Zimbabwean asylum seekers in the UK face an uncertain future after a High Court hearing today effectively gave the Home Office the power to send them home.
The government was challenging a ruling, from October last year, in which the Asylum and Immigration Tribunal judged that it was unsafe to deport asylum seekers to Zimbabwe, and that refugee status should currently be given to anyone from that country.
Three judges allowed the appeal, but the cases of the individual asylum seekers involved—known as AA and LK—will be referred back to the Tribunal to be heard again.
Maeve Sherlock, Chief Executive of the Refugee Council, said that although the Home Office says it does not intend to begin forcibly returning asylum seekers to Zimbabwe, the decision leaves a question mark over their future.
“We are very much back into a game of legal ping-pong, but it’s not a game for the thousands of people who are waiting to find out if they will be sent back to face Mugabe’s regime. We should not underestimate the dangers they face—people fleeing to the UK are seen as traitors, and a conviction for treason in Zimbabwe can carry the death penalty.
“The original decision was a common sense reaction to what is currently an extremely volatile situation in Zimbabwe. It did not result in masses of Zimbabweans coming to our shores, it merely meant that people could get some temporary respite from the dangers they faced. Unfortunately they will now face uncertainty once again.
“We would ask the government to show compassion by ending this legal limbo and restore the moratorium on returning people to Zimbabwe, so that Zimbabweans who have come here looking for safety can actually go to bed at night without worrying they will be returned home the next day.”
Since the ruling in October, most Zimbabwean asylum seekers have effectively been left destitute, as they get no state support, aren’t entitled to housing and are not allowed to work. Maeve Sherlock added:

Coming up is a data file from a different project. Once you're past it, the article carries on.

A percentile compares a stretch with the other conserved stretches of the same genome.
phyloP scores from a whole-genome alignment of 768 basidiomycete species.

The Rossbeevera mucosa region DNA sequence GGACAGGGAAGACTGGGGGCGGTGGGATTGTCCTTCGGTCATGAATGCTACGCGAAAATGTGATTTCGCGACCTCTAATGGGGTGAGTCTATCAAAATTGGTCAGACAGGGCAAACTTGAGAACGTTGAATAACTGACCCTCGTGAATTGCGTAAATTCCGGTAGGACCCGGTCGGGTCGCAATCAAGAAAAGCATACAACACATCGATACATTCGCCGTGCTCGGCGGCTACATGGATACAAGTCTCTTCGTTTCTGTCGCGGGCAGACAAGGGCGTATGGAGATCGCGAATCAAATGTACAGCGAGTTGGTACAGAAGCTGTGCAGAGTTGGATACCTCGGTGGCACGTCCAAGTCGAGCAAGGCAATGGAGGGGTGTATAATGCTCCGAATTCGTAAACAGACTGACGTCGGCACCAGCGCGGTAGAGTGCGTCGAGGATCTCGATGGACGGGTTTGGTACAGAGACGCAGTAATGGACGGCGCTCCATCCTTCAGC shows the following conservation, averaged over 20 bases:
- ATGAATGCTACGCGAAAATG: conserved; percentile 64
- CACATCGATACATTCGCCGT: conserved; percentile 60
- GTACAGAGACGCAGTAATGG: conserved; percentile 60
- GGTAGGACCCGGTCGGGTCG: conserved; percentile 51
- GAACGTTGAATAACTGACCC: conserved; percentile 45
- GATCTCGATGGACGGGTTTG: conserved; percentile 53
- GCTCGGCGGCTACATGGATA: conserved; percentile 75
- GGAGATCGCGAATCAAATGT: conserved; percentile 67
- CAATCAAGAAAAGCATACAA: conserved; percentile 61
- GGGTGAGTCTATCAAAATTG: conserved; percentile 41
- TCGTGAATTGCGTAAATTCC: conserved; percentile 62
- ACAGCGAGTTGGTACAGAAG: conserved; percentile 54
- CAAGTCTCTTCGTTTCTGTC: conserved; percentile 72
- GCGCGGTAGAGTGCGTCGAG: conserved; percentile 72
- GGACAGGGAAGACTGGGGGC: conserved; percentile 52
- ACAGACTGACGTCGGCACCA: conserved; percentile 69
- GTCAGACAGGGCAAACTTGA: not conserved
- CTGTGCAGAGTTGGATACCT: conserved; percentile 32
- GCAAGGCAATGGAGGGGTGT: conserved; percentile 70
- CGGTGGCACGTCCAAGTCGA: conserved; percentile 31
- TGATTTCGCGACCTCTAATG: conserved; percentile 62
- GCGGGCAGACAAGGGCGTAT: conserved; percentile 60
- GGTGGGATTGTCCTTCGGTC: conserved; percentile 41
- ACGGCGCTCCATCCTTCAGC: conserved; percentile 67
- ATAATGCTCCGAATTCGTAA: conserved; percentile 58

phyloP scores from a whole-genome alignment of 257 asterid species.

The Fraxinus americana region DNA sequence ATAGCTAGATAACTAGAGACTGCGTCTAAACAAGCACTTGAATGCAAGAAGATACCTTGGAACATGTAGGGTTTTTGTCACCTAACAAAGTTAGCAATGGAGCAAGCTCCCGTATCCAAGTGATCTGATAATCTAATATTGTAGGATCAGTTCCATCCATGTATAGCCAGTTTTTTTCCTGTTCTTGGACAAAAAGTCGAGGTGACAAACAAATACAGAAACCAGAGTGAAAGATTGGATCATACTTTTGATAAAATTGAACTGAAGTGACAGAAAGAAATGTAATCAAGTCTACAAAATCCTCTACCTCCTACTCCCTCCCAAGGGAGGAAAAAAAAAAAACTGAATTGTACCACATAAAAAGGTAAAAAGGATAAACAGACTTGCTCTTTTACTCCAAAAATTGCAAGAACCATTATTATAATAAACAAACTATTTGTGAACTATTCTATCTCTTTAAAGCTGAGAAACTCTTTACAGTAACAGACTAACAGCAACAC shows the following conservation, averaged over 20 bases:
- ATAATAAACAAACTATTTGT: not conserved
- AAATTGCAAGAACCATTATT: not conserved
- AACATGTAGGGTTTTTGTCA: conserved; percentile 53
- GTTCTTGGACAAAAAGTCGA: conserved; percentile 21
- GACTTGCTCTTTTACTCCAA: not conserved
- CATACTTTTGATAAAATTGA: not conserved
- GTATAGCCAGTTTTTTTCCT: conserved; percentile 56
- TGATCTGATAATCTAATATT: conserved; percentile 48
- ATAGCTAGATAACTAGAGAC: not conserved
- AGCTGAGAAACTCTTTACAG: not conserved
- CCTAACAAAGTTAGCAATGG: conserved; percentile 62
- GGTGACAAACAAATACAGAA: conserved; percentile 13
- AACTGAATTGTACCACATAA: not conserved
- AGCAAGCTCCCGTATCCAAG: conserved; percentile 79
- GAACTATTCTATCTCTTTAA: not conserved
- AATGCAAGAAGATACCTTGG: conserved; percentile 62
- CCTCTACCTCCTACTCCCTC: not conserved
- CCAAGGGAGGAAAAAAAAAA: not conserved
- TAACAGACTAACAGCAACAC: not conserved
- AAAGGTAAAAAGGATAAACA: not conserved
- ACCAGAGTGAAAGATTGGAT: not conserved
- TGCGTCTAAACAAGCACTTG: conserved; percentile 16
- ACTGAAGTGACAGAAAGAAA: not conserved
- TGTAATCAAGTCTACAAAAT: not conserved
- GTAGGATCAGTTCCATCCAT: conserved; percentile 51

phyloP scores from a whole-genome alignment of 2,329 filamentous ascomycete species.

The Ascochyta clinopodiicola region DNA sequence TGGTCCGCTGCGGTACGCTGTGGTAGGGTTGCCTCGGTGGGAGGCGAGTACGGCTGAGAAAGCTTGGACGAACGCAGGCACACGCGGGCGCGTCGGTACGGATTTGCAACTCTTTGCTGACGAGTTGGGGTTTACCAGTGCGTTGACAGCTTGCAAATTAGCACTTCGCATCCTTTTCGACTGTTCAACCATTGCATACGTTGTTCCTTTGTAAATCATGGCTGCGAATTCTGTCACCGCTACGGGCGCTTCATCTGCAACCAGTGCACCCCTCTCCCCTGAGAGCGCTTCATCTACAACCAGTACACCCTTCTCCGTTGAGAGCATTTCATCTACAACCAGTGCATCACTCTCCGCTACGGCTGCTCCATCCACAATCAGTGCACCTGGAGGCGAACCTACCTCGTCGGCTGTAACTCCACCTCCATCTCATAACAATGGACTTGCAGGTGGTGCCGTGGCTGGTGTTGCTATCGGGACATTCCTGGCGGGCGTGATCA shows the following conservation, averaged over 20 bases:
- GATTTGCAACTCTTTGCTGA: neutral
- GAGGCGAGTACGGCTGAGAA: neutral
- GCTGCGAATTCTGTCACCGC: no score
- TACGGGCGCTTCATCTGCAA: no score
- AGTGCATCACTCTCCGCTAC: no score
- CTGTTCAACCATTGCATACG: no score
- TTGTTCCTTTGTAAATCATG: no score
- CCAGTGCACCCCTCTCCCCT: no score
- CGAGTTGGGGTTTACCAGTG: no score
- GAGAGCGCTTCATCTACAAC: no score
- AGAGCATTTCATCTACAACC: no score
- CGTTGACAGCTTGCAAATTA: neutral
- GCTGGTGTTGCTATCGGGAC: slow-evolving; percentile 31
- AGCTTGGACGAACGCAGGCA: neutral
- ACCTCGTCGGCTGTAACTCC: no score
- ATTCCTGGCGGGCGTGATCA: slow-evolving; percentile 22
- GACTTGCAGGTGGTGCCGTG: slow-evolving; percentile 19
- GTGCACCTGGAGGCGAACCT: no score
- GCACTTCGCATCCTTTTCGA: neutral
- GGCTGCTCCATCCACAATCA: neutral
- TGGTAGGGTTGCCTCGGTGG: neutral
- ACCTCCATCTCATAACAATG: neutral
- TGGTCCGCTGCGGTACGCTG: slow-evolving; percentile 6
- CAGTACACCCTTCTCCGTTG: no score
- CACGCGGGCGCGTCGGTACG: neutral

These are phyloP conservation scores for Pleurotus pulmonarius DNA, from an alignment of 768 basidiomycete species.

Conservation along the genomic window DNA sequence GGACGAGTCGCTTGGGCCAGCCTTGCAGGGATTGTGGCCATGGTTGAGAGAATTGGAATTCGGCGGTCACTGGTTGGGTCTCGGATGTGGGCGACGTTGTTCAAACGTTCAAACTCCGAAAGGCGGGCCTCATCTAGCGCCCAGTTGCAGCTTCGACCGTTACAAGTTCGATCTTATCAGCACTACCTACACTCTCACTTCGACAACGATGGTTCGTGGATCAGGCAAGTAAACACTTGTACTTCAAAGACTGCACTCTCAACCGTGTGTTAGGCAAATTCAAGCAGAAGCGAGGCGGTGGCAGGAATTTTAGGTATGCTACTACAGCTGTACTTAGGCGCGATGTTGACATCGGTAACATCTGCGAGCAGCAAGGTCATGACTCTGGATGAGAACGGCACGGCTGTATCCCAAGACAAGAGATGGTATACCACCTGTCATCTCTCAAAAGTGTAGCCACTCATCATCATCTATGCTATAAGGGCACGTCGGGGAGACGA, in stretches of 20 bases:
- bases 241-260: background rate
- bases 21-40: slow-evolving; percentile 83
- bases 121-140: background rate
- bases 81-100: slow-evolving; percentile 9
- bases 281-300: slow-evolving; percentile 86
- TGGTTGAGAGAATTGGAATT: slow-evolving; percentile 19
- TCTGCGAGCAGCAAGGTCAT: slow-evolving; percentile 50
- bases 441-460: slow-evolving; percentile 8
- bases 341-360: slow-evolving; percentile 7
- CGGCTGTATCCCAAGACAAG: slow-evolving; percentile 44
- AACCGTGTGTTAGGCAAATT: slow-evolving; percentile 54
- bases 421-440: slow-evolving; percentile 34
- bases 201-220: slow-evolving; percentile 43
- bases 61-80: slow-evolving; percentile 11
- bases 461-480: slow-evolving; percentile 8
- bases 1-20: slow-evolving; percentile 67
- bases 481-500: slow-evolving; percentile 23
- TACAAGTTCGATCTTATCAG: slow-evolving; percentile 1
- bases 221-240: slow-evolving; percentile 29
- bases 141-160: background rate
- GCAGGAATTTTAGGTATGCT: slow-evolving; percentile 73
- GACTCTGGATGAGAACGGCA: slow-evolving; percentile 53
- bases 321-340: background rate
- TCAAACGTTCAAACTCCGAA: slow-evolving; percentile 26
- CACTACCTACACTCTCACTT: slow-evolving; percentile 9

“The Government has described the situation in Zimbabwe as a “nightmare regime” and has pledged to support those who can restore good governance there. We should be supporting those who have sought sanctuary here until they feel it is safe to return, and equipping them to rebuild Zimbabwe and restore democracy.”
One Zimbabwean asylum seeker, a journalist in her own country, said that if she returned at present she would face ‘interrogation, torture or worse’.
“People don’t realise quite how bad the situation is there. It really saddens me,” she said. “I’m going to fight until the end of the world to ensure my children and I are not sent back there to suffer.”
She added that she felt ‘in limbo’ while she was here, not being able to work.
“It’s so frustrating it hurts your mind to know you are capable of so much but you are not allowed. Since I’ve been here I’ve volunteered here, there and everywhere but it’s very hard to support my family. I feel trapped, and I just wish they would allow us to contribute by working.”
The judgement was made at the Royal Courts of Justice by Lord Justice Brooke, Lord Justice Laws and Sir Christopher Staughton. The Home Office was appealing the decision in October 2005 on the Country Guidance case ASA which found that it was not safe to forcibly remove Zimbabwean asylum seekers from the UK back to Zimbabwe.
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BBC Online: UK wins Zimbabwean asylum appeal
Notes to Editors
1. The Court of Appeal (Civil Division) heard the case on 12 April 2006.
2. In the final quarter of 2005, just 385 people applied for asylum from Zimbabwe. Although an increase, this figures contrasts with government fears that people would try and exploit the fact that there was no way of returning them.